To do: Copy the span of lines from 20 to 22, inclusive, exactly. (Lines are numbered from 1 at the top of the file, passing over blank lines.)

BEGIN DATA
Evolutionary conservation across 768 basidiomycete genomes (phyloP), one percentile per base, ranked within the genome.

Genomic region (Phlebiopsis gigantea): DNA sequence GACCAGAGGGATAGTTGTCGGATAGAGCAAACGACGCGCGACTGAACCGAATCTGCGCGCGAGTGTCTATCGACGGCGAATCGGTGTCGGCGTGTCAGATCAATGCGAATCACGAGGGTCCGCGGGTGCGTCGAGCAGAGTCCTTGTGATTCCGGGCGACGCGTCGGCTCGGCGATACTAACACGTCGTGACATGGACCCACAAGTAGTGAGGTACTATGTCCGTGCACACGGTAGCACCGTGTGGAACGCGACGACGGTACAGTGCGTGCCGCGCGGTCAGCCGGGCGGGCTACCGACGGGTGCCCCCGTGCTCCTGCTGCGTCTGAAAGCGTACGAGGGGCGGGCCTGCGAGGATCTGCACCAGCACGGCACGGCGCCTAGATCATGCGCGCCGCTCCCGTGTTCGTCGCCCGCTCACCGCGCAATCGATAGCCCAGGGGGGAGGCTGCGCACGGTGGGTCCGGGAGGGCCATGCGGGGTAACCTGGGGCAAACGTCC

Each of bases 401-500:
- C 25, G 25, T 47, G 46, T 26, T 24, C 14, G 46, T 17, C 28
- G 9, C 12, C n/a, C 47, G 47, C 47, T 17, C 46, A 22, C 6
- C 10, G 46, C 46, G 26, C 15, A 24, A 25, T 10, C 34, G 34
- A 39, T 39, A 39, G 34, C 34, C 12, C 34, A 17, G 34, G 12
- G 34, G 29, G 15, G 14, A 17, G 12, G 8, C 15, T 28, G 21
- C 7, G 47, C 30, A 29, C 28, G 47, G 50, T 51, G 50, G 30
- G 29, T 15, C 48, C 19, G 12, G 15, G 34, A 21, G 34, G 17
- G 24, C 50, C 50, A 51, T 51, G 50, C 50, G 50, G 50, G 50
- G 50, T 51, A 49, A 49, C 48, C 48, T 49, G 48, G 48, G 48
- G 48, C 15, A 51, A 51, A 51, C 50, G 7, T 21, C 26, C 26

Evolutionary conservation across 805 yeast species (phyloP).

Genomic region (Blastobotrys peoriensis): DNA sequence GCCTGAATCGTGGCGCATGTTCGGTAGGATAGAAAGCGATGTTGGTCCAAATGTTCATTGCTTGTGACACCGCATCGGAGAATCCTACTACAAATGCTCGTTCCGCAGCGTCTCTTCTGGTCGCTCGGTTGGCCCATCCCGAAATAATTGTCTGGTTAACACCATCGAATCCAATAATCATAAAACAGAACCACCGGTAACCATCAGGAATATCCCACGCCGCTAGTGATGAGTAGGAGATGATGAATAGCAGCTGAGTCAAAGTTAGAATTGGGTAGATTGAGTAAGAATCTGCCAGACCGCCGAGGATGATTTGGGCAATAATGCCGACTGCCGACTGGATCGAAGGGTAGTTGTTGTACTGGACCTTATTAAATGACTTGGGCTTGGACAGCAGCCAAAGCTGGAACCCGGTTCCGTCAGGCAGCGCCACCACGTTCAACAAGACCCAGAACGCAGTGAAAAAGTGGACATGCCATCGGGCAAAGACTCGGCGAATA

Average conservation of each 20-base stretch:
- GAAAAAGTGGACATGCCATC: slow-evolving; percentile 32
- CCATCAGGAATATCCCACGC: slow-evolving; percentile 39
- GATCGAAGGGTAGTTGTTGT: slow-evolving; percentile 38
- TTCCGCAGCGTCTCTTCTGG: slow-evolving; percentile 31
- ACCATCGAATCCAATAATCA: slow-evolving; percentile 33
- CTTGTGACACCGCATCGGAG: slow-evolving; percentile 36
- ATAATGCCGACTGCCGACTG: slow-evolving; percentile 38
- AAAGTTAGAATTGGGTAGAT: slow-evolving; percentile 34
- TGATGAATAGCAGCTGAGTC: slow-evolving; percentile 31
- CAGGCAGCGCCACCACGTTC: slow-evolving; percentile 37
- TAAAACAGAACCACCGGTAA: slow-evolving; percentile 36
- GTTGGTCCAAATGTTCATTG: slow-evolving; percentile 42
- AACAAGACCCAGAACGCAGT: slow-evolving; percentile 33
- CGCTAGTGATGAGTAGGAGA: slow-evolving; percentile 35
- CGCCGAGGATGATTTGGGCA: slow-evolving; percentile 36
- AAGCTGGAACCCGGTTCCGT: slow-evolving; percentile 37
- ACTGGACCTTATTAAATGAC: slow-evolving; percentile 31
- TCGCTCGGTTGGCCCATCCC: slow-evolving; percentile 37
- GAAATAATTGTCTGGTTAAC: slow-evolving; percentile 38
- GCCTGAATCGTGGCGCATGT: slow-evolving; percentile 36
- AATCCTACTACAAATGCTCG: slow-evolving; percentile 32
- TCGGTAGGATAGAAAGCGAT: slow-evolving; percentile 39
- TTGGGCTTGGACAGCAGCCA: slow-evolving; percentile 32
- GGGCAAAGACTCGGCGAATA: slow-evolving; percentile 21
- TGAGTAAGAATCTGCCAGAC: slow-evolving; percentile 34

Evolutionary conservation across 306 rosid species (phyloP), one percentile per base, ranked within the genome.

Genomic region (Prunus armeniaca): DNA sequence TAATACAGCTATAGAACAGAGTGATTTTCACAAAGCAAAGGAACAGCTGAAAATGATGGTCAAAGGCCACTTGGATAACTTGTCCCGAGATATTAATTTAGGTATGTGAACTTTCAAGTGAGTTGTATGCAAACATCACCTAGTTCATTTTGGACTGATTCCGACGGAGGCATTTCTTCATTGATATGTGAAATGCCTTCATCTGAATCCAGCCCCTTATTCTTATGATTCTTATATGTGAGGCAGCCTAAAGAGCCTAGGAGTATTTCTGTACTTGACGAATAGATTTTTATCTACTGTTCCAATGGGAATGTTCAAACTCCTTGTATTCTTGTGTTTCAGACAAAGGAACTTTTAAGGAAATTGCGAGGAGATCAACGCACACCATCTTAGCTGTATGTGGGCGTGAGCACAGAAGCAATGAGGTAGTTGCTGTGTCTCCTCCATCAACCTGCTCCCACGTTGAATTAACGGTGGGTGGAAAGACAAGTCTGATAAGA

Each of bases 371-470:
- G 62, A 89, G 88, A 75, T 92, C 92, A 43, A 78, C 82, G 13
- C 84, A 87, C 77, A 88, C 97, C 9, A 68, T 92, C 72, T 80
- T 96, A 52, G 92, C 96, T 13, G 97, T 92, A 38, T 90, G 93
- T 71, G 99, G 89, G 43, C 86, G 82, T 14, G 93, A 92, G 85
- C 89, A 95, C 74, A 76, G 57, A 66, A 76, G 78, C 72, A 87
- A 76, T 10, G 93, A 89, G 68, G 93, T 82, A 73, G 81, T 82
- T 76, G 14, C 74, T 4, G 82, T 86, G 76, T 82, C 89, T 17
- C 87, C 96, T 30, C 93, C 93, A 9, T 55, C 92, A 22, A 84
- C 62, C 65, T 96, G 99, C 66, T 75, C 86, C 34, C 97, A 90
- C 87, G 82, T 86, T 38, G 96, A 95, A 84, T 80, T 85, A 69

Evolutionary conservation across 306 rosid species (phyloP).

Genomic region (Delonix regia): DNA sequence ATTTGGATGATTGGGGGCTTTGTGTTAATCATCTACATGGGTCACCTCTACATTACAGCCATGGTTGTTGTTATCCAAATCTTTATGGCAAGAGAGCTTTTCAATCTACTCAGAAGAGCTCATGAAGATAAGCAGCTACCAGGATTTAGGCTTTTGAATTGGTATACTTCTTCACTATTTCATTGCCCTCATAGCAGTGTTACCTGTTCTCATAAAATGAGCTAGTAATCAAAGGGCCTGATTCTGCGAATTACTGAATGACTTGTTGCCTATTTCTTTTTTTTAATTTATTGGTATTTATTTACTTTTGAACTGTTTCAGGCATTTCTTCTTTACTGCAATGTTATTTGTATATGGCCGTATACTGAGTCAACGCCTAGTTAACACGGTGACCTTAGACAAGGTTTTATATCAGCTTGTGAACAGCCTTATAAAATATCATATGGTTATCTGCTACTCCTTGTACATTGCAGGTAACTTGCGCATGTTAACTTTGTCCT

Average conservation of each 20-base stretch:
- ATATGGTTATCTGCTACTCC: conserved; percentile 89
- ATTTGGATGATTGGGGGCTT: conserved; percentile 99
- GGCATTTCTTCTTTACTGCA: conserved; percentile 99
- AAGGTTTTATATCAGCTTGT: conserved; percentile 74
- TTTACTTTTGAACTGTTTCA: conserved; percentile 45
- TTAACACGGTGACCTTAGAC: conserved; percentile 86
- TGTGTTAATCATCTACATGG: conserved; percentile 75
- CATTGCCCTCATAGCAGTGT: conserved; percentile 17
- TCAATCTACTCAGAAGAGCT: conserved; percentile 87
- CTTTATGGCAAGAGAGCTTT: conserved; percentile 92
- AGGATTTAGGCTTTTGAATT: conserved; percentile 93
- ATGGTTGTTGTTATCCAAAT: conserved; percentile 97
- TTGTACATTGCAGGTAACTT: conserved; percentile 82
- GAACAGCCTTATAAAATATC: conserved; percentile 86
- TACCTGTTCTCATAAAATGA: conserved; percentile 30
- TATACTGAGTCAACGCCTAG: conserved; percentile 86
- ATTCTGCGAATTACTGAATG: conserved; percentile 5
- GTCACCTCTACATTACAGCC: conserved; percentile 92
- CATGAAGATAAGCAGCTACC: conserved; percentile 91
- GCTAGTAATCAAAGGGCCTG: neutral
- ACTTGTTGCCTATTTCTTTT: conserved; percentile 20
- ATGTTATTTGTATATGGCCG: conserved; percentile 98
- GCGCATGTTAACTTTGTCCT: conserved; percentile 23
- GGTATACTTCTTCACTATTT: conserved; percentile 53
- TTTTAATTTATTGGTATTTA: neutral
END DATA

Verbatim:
- TTCCGCAGCGTCTCTTCTGG: slow-evolving; percentile 31
- ACCATCGAATCCAATAATCA: slow-evolving; percentile 33
- CTTGTGACACCGCATCGGAG: slow-evolving; percentile 36